1) gender differences
    2) friendships
    3) antipathies
    4) romantic relationships
    5) parent-child relationships
    6) sibling relationships
    7) social-information processing patterns
    8) social-psychological adjustment; and
    9) heritability
     
    . Click here to Download the PowerPoint Slides . . . View PowerPoint Slideshow
    . Click here to Download or Listen to the Audio portion of the presentation . . . Listen to Audio (MP3 File, 52 minutes, 26MB)

    Presentation 4: 2:15-3:15 pm

    W. Andrew Collins, PhD
    Morse-Alumni Distinguished Teaching Professor of Child Psychology
    University of Minnesota
    "The Long Arm of Childhood Relationships:
        Longitudinal-Developmental Perspectives on
               Dating and Partnering"

    Close relationships are a primary context for human
    development that changes from infancy to adulthood in
    content and significance.  This talk will address the
    growing body of evidence that adult relationships are rooted
    in earlier relationships with both family members and peers.
    Drawing from research on 180 individuals followed from
    birth to age 30, I will illustrate the relevance of a
    longitudinal-developmental perspective in accounting for
    satisfaction, stability, subjective emotional experiences,
    and conflict resolution in dating and partnered couples along
    with implications for physical health and well being of the
    partners.
    .
    . Click here to Download the PowerPoint Slides . . . View PowerPoint Slideshow
    . Click here to Download or Listen to the Audio portion of the presentation . . . Listen to Audio (MP3 File, 62 minutes, 31MB)

    Presentation 5: 3:30-4:30 pm

    Jeffry A. Simpson, PhD
    Professor of Psychology,
    University of Minnesota
    "Working Models of Attachment and Reactions
           to Different Types of Caregiving"

    Inspired by attachment theory, we tested a series of
    theoretically-derived predictions about connections between
    attachment working models (attachment to one’s parents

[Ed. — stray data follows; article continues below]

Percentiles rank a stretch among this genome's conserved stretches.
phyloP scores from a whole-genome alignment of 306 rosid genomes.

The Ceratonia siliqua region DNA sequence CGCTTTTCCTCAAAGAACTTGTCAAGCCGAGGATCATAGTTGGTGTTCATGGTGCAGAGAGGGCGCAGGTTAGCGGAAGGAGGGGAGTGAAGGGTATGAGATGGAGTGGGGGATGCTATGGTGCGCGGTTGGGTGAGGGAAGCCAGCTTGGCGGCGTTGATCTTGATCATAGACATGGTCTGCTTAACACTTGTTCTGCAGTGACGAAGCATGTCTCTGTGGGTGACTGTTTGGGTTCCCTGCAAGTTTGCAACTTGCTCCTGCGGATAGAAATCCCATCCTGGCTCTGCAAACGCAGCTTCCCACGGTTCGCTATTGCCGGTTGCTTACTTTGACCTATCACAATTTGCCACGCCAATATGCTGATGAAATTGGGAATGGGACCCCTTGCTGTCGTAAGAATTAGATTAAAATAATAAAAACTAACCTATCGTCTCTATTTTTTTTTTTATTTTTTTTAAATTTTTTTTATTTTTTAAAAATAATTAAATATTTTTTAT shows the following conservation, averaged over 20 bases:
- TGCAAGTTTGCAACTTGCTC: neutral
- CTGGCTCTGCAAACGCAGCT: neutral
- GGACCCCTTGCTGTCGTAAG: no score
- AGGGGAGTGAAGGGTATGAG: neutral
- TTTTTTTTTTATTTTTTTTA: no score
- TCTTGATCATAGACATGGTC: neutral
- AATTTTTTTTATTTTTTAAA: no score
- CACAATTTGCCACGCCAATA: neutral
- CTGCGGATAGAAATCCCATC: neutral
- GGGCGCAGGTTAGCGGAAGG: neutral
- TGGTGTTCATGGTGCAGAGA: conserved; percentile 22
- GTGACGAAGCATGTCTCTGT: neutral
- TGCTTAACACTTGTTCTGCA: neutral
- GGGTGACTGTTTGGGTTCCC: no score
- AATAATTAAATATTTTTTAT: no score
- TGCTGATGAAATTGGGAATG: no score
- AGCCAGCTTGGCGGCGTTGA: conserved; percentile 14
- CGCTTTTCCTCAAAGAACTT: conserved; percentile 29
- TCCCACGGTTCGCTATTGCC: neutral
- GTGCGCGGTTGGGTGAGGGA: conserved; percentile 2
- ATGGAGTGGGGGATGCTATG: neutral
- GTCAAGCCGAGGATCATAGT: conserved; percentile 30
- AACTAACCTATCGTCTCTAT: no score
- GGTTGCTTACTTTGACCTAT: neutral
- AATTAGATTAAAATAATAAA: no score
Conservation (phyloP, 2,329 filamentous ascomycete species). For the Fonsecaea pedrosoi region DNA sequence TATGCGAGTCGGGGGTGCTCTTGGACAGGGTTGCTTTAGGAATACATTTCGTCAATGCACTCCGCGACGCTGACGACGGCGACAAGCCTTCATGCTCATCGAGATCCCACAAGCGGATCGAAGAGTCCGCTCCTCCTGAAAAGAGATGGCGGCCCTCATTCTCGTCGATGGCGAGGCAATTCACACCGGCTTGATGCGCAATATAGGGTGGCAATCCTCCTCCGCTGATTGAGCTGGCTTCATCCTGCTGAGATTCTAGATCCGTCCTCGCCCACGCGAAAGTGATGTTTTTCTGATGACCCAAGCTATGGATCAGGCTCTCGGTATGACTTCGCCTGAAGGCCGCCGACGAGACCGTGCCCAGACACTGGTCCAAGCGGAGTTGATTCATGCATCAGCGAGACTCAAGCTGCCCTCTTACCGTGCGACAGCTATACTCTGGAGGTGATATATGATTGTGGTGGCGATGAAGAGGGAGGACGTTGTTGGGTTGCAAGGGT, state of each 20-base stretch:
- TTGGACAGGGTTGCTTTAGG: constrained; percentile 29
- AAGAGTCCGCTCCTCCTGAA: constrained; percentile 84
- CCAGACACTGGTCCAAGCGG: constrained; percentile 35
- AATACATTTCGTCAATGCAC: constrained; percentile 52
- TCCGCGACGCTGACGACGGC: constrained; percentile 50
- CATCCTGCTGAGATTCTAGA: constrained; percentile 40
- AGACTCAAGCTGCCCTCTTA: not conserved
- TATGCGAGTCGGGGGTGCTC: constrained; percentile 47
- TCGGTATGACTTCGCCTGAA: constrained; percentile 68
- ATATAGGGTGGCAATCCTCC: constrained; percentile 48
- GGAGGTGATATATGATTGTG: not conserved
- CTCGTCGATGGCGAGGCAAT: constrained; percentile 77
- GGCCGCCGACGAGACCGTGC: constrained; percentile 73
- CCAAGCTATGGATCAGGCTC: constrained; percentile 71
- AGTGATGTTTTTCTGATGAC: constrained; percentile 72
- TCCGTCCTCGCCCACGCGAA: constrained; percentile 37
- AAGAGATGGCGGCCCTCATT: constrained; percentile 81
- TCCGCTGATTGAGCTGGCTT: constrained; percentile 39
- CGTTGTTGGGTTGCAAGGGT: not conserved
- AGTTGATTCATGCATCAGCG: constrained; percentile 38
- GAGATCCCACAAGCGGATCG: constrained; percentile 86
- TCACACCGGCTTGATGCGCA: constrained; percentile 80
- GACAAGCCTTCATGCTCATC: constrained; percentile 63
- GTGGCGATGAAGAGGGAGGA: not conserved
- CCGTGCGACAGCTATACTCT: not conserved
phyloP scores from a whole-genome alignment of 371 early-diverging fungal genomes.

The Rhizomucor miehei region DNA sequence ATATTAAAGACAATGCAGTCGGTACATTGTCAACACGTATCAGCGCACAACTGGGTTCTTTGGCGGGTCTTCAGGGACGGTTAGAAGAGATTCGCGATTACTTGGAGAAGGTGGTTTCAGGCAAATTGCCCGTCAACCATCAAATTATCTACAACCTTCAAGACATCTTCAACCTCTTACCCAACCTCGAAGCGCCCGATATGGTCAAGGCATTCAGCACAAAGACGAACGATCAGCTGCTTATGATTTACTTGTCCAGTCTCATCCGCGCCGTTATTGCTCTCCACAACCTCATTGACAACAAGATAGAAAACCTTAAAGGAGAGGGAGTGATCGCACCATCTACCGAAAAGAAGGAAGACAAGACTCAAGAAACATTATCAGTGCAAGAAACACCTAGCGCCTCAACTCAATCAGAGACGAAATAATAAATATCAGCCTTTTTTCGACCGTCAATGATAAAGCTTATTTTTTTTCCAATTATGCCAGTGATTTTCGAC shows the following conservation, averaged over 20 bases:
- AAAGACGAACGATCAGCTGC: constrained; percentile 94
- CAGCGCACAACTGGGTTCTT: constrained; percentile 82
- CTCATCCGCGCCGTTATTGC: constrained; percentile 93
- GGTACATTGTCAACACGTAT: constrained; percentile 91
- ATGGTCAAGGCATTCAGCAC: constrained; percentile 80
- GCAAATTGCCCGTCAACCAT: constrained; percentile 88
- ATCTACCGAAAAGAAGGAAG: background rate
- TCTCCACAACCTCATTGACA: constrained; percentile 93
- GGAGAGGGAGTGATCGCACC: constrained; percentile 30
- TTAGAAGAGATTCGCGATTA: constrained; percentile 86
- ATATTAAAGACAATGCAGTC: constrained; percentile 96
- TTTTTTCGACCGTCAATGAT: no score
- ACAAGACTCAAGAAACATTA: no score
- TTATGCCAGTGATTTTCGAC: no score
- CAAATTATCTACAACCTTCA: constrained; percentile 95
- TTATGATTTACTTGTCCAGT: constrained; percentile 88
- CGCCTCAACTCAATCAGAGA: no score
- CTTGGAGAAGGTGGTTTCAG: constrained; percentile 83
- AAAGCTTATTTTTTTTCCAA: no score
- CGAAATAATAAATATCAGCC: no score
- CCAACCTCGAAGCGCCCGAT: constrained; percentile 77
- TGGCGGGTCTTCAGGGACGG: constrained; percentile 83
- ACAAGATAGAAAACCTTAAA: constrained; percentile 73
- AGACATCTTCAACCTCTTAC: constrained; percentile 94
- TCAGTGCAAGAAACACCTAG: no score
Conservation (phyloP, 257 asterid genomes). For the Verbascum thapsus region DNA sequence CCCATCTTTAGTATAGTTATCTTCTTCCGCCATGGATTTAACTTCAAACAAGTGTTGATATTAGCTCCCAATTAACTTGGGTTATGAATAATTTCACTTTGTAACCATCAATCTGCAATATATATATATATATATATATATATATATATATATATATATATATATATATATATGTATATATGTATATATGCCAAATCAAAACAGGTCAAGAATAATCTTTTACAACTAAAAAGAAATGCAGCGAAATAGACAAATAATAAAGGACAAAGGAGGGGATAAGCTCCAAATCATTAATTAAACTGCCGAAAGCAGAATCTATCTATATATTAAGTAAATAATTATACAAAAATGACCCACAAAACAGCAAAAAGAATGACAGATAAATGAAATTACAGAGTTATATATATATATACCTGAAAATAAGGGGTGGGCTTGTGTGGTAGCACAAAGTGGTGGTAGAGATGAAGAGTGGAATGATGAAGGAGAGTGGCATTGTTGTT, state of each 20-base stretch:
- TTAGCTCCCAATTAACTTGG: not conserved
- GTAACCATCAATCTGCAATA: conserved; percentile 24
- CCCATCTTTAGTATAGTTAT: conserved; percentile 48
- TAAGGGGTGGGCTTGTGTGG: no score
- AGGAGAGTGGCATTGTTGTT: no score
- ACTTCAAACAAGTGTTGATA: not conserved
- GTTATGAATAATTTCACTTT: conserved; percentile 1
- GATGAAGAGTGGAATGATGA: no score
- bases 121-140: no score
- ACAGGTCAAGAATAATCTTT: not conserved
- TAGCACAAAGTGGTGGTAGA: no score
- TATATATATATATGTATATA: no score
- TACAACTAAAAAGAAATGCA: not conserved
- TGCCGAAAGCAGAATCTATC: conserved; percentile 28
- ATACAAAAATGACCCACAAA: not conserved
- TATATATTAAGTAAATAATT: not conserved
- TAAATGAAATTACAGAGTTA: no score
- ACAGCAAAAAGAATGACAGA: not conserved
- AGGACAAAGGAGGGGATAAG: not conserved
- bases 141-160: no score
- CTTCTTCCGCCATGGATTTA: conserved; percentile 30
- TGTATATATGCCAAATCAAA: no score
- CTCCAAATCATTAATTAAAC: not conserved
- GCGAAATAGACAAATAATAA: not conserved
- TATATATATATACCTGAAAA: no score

assessed by the Adult Attachment Interview; AAI) and the
    effectiveness of specific types of caregiving spontaneously
    displayed by dating partners during a stressful conflict
    resolution discussion. Each partner first completed the AAI.
    One week later, each couple was videotaped while they tried
    to resolve a current problem in their relationship. Trained
    observers then rated each interaction for the degree to which:
    (a) emotional, instrumental, and physical caregiving behaviors
    were displayed, (b) care recipients appeared calmed by their
    partners’ caregiving attempts, and (c) each partner appeared
    distressed during the discussion. Individuals who had more
    secure representations of their parents were rated as being
    more calmed if/when their partners provided greater emotional
    care, especially if they were rated as more distressed.
    Conversely, individuals who had more insecure (dismissive)
    representations of their parents reacted more favorably to
    instrumental caregiving behaviors from their partners,
    especially if they were more distressed. The broader
    theoretical and applied implications of these findings will
    be discussed.
    .
    . Click here to Download the PowerPoint Slides . . . View PowerPoint Slideshow
    . Click here to Download or Listen to the Audio portion of the presentation . . . Listen to Audio (MP3 File, 37 minutes, 18MB)